Those lovely comedy lovers at the Comedy Crate had already resumed residence in the back garden of the Black Prince a few weeks ago, but this was the first show that we’d been able to catch – and my first non-Zoom comedy gig since their show last October. Such are the ways of the pandemic. The line-up had unavoidably changed a bit between being first announced and the show on the night, but that’s often the way with live gigs!
Our MC for the night was Jenny Collier, whom we last saw on one of the Comedy Crate’s online gigs earlier this year. She’s a sparky presence, with her charming appearance and cut-glass accent acting as a great juxtaposition to some ribald language. She’s been working as a GP receptionist for some of these Covid times, which was a source of some excellent material. However, I most enjoyed her account of giving a – I can’t dress this up in any other way – stool sample for the medics to explore. We were an occasionally unruly crowd, so she had a lot on her plate for the evening, but she was great fun and kept the show going at a great pace.
Our first act, and one of my all-time favourite comedians, was Olaf Falafel, whom we’ve seen many times in Edinburgh. In his trademark stripy blue sailor’s shirt, which makes him look like an extra from There is Nothing Like a Dame, he attacked us with some brilliant material, playing off the crowd beautifully, and ending up with his famous biscuitology routine. His comedy is a wonderful mixture of the absurd and the childish, but with lots of devastatingly clever observations and woefully funny puns. Great to see him again.
Next up, and new to us, was Toussaint Douglass; a naturally funny guy with a very relaxed style but with some strong punchy material full of surprises, including some challenging stuff about race. A very likeable personality, with some nice self-deprecating observations, he struck up an excellent rapport with the audience. Very enjoyable, and someone to look forward to seeing again!
For our headline act we had the rather wacky and unpredictable Tony Law, whom we’ve seen a few times before and sometimes he goes down a storm, and sometimes he doesn’t! I very much liked his use of accents in his act, and he’s supremely confident with dealing with the crowd; you either “get” his flights of fancy or you don’t and, personally, on the whole, I don’t! But the majority of the audience did, so I admit it’s my problem not his!
There’s another Comedy Crate in the garden of the Black Prince on Thursday 19th August. We’re going, are you?
Omid Djalili – Oxford Playhouse, 17th January 2007
One of the very first stand-up comedy shows we ever saw, Omid Djalili was beginning to break through on TV comedy shows and I have to say that, live, he is sensational. A great night’s comedy.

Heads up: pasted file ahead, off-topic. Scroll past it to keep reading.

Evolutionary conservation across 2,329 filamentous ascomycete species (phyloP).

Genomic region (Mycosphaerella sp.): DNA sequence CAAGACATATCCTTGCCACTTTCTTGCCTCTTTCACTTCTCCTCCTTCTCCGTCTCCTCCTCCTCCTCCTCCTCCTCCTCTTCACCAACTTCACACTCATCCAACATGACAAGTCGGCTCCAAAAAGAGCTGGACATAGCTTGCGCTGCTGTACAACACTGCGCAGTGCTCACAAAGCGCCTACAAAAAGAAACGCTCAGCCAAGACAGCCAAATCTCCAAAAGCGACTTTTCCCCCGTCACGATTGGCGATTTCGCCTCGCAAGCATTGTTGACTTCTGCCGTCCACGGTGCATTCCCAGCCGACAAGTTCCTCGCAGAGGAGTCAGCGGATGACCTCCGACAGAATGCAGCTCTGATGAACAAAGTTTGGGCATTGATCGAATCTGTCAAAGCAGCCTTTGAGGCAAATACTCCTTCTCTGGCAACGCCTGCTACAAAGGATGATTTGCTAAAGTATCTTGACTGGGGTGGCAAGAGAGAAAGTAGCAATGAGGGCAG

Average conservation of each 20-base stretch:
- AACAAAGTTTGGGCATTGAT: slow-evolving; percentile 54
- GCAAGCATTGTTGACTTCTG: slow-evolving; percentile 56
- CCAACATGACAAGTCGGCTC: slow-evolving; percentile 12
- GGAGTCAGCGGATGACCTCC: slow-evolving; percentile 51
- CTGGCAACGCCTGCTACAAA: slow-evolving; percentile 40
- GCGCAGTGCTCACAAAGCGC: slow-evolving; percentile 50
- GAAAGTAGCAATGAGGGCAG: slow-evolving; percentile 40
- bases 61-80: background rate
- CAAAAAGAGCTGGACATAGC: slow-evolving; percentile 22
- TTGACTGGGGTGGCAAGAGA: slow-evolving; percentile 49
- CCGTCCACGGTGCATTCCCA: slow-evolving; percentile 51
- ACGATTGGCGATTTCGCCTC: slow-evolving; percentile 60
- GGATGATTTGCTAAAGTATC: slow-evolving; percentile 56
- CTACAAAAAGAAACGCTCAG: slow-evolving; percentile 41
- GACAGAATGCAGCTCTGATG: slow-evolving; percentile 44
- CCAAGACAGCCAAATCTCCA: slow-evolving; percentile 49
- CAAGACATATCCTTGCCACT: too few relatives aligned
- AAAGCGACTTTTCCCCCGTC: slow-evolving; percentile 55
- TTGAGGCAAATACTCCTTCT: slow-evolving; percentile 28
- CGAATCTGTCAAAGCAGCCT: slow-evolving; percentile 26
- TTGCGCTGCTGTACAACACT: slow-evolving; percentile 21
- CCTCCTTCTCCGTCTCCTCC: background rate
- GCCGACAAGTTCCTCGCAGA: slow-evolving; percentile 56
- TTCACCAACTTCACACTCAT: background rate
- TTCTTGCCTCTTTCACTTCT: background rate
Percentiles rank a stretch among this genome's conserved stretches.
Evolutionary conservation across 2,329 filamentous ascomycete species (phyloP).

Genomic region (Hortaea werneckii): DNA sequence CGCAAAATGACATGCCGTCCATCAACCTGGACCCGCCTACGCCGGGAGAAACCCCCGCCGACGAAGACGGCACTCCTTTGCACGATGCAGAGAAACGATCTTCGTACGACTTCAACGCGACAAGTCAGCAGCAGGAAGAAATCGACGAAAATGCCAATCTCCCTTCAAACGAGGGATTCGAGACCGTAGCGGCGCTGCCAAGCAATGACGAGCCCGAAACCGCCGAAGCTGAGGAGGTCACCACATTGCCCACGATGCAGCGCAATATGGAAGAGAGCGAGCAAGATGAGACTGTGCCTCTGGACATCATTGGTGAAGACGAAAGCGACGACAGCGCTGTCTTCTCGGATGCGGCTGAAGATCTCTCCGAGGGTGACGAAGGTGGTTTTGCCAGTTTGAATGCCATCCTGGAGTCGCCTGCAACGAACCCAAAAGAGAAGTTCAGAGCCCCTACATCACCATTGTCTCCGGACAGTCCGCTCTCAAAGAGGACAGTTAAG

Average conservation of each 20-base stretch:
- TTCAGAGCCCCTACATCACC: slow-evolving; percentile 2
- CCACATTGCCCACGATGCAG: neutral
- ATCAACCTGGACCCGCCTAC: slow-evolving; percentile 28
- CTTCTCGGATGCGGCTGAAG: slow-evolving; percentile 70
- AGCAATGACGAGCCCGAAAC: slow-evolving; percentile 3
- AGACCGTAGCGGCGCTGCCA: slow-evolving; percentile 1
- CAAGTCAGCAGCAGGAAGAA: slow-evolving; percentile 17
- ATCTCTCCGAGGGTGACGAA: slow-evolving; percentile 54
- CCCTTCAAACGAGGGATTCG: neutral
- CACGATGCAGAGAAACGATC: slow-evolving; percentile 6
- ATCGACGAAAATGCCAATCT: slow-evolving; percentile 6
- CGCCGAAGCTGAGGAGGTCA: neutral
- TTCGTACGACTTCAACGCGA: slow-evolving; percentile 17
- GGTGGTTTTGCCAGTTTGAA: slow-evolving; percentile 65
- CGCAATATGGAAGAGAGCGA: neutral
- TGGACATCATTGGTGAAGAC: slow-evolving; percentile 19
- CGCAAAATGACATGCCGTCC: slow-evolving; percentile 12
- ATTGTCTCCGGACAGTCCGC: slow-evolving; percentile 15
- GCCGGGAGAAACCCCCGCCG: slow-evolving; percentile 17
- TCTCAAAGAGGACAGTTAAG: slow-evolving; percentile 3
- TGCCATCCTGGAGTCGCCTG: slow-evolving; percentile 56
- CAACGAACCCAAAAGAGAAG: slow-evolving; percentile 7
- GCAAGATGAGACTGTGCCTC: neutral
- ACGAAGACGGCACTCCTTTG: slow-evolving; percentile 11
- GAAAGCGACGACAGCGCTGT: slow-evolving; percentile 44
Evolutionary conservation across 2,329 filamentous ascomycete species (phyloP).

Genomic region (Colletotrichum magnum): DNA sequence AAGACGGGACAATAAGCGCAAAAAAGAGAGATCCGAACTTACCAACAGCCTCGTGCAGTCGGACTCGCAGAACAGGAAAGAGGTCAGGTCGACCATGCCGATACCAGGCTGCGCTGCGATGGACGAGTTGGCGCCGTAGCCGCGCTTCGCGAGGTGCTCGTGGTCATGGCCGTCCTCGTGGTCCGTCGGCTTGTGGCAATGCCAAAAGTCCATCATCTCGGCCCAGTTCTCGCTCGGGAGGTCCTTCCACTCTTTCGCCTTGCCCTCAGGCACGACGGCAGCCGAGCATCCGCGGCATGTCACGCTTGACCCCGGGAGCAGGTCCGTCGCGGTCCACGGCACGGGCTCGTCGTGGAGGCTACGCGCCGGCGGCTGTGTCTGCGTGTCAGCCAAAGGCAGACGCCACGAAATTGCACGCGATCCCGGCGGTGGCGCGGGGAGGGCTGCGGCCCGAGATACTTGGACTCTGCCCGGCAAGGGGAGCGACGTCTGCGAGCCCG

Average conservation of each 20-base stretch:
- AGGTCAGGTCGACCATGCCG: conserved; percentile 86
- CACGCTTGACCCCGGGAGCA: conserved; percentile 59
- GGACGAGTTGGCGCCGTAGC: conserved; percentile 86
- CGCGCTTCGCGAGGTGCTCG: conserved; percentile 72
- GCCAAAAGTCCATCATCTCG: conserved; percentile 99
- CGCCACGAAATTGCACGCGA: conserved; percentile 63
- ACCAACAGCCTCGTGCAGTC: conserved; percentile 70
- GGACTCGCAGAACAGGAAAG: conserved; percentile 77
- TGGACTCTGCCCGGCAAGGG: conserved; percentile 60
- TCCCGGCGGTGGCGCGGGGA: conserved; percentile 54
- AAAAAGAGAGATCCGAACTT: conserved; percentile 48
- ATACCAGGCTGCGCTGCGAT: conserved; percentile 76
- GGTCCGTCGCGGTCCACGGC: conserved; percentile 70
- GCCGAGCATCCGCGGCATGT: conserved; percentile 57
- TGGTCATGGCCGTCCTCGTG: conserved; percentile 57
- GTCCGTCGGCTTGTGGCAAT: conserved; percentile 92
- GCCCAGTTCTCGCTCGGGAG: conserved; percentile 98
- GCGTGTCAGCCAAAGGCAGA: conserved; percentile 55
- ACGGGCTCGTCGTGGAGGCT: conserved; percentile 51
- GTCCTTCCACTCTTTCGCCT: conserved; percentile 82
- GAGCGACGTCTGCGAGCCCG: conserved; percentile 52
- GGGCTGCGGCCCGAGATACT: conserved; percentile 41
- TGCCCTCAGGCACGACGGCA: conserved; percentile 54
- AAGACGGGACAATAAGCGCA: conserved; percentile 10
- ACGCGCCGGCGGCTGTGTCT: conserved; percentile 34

Cabaret – Lyric Theatre, London, 27th January 2007
Rufus Norris’ amazing production of Kander and Ebb’s brilliant musical, that continues to tour and to influence other productions to this day. Anna Maxwell Martin proved her versatility as Miss Sally Bowles, and a very affectionate coupling of Sheila Hancock as Fraulein Schneider and Geoffrey Hutchings as Herr Schultz. James Dreyfus played Emcee and I expect he was terrific, but the night we saw it, his understudy was playing and I regret I have no note as to who that was. An excellent production.
Hay Fever – Oxford Playhouse, 24th February 2007
I had always wanted to see a production of one of Noel Coward’s earlier sparkling comedies, but sadly I have hardly any memories of this show, starring Christopher Timothy and Stephanie Beacham as the heads of the theatrical Bliss family. I’m sure it was good though!
Spiegel – Ultima Vez/Wim Vandekeybus at the Swan Theatre, High Wycombe, 2nd March 2007
This show could have been called Wim Vandekeybus’ Greatest Hits, with excerpts from several of his previous shows forming a new work as a whole. Again, very few memories of this show, I’m afraid.
Guys and Dolls – Milton Keynes Theatre, 7th March 2007
Breaking my usual rule about not including shows I’ve seen before in these blogs, this was a very brash production of Guys and Dolls by Michael Grandage, but my memory is that it was a little underwhelming. The four big roles were played by Alex Ferns, Samantha Janus, Norman Bowman and Louise Dearman.
Equus – Gielgud Theatre, London, 17th March 2007
A really big ticket at the time – Richard Griffiths as Martin Dysart with Daniel Radcliffe as Alan Strang; and Jenny Agutter as Hesther. A terrific coupling of two amazing actors, one slowly reaching the end of his career, one blossoming at the start of his – and both known for their work on Harry Potter. Young Mr Radcliffe was still only 17 when he took on this brave role. And it was every bit the riveting show that you would imagine.
Madama Butterfly – Welsh National Opera at the Milton Keynes Theatre, March 2007
A beautiful, strong and sensitive production of Puccini’s opera – but mainly notable for me as it was the last time we took the Dowager Mrs Chrisparkle to the theatre, before her dementia sadly took over. I’m delighted to say that she loved it.
Boeing Boeing – Comedy Theatre, London, 6th April 2007
Marc Camoletti’s wonderful comedy from 1962 was given a completely fresh make-over and bounded back to life in this brilliant revival by Matthew Warchus. A dream team of a cast, with Roger Allam as the Lothario Bernard, Mark Rylance as his bemused friend Robert, Frances de la Tour as the bolshie maid Bertha, and Tamzin Outhwaite, Daisy Beaumont and Michelle Gomez as the three air hostesses whom Bernard is controlling through close following of the Boeing timetables. Incredibly funny, full of beautiful period detail, and a total joy.